Have you ever walked into a room and felt like you’ve stepped back in time? That’s what happened when Julie Vandeveer, a sales associate at ERA First Advantage Realty, Inc., first started showing an East Chestnut Street home as a rental prospect. She was impressed by the faithful upkeep of many of the 1950s home’s original design elements, particularly in the kitchen.
The hardest-working room in the house embraces ‘50s colors and futuristic design elements. Covered in a lemony yellow and punctuated in chrome, this East Side kitchen doubles as a time capsule.
Metal is a frequently used material here, making up the drawers, Lyon cabinets, and built-in corner lazy Susan. Pocket doors close the kitchen to outside noise. Chrome accents, such as in the countertop edging and cabinet hardware, drive home the era’s embrace of a space-age aesthetic.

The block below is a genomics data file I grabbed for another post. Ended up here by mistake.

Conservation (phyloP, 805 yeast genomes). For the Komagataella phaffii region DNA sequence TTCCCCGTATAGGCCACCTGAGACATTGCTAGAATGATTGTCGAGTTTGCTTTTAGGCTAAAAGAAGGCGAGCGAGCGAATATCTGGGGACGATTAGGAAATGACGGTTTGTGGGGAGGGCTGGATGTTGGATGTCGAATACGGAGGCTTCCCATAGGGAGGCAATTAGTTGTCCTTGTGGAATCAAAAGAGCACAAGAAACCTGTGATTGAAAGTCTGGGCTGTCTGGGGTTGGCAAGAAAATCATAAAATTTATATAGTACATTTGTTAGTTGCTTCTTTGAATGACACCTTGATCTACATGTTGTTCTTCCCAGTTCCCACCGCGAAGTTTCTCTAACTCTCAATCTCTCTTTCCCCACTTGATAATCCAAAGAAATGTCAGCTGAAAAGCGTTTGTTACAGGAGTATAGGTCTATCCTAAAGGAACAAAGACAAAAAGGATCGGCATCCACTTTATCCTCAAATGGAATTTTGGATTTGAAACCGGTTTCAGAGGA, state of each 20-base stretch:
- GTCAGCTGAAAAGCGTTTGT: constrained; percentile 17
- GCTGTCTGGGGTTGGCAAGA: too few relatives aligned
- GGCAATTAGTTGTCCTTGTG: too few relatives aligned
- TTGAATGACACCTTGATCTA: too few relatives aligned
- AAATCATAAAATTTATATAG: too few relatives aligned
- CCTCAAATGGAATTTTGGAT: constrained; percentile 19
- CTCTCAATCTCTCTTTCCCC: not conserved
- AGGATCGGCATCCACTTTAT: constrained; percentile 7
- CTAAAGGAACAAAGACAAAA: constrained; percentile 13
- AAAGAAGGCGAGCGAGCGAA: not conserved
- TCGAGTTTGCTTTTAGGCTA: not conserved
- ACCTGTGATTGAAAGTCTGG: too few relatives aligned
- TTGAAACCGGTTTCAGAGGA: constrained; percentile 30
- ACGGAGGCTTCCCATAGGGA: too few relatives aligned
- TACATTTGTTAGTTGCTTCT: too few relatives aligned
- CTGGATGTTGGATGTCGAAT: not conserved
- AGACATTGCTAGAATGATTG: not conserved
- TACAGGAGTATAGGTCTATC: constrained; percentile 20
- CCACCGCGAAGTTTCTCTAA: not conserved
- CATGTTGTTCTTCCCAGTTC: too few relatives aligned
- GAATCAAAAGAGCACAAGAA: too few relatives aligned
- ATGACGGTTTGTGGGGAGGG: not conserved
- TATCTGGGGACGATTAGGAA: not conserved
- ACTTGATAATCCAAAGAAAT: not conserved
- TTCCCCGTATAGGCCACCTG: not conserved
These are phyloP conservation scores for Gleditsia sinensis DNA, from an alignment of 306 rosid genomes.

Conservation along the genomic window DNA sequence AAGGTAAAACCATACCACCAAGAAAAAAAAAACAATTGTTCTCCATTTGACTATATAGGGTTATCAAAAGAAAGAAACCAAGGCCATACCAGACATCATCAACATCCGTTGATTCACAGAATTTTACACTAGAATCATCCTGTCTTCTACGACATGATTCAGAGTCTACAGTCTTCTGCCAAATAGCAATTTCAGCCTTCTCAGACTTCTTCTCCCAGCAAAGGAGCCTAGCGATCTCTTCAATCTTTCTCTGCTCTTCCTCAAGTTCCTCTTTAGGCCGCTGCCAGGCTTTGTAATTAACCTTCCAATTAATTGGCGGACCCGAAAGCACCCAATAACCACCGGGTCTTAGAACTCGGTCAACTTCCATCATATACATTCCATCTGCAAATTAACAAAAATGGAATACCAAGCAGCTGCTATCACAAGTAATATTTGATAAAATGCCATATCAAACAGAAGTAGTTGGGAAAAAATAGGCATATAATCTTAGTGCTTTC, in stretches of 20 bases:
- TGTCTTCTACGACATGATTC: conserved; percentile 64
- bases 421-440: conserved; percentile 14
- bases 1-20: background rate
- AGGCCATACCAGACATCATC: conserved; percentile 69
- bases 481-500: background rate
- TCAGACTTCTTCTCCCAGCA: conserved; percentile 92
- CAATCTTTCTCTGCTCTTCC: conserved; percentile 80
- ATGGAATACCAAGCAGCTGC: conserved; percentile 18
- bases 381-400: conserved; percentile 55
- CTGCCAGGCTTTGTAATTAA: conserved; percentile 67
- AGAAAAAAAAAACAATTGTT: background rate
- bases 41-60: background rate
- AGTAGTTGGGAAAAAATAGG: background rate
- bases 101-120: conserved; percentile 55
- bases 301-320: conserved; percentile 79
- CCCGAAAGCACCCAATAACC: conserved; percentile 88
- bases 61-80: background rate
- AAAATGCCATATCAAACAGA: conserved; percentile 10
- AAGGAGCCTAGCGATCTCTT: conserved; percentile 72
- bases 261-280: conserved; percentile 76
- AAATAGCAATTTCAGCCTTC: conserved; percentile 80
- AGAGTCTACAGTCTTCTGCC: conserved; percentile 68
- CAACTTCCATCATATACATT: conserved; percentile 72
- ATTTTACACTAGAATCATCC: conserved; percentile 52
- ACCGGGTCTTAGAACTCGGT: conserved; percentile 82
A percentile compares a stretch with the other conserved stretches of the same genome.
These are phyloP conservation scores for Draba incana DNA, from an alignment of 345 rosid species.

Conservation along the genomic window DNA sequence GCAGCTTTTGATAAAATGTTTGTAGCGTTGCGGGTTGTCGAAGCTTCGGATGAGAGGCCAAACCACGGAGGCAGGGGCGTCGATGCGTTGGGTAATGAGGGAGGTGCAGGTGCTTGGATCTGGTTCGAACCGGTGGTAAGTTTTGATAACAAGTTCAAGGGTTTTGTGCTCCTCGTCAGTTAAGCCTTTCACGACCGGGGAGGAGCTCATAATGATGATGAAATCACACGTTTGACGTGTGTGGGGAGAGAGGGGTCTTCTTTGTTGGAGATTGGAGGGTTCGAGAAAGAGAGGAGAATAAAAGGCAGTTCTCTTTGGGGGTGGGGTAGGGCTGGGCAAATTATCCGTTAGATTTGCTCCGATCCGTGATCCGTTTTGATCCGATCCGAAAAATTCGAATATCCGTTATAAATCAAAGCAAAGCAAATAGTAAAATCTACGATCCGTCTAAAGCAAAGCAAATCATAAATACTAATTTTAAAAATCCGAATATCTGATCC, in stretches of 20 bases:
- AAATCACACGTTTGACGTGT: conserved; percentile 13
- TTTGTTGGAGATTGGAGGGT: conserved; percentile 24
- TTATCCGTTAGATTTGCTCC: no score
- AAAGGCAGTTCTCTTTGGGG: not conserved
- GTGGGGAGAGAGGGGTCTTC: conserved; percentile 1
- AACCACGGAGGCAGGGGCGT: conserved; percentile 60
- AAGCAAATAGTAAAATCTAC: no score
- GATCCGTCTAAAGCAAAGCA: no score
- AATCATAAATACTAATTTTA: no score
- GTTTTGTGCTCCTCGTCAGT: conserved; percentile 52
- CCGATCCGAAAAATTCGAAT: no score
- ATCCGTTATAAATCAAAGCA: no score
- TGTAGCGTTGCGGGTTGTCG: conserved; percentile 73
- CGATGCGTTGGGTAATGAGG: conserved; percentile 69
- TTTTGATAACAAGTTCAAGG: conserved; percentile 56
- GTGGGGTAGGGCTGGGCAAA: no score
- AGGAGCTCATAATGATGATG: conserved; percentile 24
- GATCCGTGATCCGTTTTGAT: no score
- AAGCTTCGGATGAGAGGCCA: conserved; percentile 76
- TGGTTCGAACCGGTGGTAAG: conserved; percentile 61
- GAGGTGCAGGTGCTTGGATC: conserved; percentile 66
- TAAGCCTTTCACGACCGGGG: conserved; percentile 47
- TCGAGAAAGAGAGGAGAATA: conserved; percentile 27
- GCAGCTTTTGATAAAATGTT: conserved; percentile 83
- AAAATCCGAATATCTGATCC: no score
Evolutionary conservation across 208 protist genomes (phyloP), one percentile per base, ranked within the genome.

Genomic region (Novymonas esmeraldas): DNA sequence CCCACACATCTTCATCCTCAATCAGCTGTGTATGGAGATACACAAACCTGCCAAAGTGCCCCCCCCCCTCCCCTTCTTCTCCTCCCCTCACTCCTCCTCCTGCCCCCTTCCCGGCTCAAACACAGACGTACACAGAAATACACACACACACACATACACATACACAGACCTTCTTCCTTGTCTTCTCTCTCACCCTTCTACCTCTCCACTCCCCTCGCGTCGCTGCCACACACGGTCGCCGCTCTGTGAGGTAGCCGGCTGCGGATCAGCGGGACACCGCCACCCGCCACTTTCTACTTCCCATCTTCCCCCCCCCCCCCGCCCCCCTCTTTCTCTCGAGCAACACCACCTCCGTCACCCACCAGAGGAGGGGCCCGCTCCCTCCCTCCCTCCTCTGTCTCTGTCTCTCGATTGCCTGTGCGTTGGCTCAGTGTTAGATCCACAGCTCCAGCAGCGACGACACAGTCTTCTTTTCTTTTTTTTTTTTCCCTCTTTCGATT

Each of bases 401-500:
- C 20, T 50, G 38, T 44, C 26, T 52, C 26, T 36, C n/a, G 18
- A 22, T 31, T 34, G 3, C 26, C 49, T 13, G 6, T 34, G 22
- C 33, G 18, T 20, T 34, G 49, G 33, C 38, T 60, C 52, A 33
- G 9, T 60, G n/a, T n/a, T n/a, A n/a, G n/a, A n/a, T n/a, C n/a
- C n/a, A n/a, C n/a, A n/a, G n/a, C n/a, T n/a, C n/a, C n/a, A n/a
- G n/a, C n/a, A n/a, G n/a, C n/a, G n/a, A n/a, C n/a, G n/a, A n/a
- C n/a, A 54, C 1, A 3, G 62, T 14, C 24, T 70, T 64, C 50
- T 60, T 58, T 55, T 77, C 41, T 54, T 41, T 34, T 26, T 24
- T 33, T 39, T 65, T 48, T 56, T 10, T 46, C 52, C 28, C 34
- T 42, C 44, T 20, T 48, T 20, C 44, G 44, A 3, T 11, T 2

The Sears Kenmore oven, also thought to be original, includes a vent fan that looks strikingly similar to a jet engine.
New are a diamond-inlay backsplash and butcher block, which begs the question: How does one find ‘50s-centric home design materials if they need to replace something original but want to preserve that early-mid-century look?
“Salvage Candy locally is a good resource,” Vandeveer says. “Keep an eye on estate sales in the area. Many developers used the same plans and materials.”
The kitchen’s look is tied together with yellow linoleum tile flooring, also original.
“So many tile companies are making 1950s-inspired tile,” Vandeveer says. “A really good tile person can give you that retro vibe.”